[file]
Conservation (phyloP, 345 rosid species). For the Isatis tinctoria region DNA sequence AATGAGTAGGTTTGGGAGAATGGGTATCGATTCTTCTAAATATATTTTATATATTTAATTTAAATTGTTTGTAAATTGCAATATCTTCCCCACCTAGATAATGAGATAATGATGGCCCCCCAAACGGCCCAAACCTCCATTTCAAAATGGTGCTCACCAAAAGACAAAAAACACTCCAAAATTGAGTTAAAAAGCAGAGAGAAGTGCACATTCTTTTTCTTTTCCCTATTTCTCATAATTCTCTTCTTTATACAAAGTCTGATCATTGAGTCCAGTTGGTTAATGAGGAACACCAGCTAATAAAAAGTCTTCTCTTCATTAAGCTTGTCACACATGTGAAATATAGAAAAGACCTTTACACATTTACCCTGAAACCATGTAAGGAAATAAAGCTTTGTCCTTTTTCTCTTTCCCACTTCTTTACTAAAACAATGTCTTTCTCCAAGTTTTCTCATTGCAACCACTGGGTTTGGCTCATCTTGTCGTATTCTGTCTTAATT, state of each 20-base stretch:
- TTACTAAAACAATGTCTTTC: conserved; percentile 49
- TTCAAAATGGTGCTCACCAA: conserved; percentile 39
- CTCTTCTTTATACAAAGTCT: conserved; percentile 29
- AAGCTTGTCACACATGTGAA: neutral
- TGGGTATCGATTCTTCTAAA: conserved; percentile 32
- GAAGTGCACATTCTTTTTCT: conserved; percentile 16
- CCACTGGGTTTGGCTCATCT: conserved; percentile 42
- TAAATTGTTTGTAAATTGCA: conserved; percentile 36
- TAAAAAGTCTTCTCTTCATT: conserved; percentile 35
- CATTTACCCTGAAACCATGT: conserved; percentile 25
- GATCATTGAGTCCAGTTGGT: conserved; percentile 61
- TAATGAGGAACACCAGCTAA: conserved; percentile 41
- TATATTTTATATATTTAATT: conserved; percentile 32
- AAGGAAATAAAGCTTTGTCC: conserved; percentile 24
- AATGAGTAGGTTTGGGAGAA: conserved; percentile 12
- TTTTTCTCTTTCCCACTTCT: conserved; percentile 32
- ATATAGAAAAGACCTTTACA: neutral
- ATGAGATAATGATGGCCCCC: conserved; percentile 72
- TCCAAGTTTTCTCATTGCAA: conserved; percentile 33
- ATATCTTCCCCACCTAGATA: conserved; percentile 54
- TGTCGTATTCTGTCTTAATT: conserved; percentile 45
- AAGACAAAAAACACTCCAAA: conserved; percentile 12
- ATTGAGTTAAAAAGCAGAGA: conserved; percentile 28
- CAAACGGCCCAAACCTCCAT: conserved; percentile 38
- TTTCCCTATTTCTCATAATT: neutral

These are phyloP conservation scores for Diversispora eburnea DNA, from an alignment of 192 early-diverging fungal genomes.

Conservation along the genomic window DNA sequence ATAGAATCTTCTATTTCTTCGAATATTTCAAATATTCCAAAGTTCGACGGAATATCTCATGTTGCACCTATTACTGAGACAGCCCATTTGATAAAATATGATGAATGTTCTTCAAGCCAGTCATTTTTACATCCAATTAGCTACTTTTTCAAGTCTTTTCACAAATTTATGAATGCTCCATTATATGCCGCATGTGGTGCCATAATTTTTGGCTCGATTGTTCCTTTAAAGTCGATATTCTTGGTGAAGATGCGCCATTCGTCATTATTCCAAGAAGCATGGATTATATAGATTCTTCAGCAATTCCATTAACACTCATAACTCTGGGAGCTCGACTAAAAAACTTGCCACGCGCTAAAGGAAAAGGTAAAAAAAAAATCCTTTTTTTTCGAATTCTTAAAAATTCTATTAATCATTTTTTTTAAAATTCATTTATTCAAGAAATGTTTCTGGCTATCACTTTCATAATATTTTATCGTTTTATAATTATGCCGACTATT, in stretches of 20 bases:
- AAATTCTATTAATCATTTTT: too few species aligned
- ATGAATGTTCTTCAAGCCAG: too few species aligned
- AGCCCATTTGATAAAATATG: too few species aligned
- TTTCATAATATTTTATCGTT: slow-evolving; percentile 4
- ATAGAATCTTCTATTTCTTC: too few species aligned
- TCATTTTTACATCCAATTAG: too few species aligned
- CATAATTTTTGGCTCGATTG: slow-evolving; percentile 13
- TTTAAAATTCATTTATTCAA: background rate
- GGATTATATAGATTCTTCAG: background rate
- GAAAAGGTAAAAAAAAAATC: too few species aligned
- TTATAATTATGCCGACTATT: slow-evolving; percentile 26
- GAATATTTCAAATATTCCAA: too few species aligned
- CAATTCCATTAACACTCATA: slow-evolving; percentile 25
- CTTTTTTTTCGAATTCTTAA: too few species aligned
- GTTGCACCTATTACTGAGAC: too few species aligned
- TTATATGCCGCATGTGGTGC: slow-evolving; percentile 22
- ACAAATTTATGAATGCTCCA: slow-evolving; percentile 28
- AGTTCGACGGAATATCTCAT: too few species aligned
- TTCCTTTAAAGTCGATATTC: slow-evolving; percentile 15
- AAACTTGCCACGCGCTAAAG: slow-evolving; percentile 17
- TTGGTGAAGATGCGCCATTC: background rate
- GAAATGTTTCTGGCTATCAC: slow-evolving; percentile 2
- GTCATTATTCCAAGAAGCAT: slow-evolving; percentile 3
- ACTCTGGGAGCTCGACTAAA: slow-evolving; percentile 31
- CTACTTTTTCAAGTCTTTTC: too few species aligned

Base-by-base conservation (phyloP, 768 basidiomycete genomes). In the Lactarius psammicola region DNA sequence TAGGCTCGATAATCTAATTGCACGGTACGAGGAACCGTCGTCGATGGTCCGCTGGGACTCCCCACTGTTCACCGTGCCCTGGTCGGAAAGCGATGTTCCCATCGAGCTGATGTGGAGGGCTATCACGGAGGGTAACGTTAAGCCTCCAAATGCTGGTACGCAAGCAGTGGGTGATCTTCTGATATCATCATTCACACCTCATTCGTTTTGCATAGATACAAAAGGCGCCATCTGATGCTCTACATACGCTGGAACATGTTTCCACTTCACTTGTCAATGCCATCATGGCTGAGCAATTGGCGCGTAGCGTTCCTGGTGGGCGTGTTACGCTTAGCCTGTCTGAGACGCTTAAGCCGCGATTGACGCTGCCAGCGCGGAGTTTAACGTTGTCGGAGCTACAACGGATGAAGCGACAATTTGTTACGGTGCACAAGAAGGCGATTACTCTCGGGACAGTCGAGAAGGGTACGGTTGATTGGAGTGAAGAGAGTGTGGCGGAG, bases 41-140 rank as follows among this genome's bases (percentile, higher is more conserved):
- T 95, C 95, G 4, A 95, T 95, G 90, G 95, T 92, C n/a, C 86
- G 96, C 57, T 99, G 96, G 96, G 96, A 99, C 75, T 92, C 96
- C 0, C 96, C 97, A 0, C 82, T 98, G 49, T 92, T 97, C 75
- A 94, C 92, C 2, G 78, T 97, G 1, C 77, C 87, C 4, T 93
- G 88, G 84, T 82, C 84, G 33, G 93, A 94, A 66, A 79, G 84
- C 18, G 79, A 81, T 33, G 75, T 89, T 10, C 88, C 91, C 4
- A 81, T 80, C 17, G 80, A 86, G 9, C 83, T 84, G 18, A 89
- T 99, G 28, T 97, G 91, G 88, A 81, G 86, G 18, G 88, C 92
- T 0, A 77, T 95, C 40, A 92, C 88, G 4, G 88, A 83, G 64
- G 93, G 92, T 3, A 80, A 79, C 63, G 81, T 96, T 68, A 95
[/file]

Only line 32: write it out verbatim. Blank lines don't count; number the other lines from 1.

- TTTCATAATATTTTATCGTT: slow-evolving; percentile 4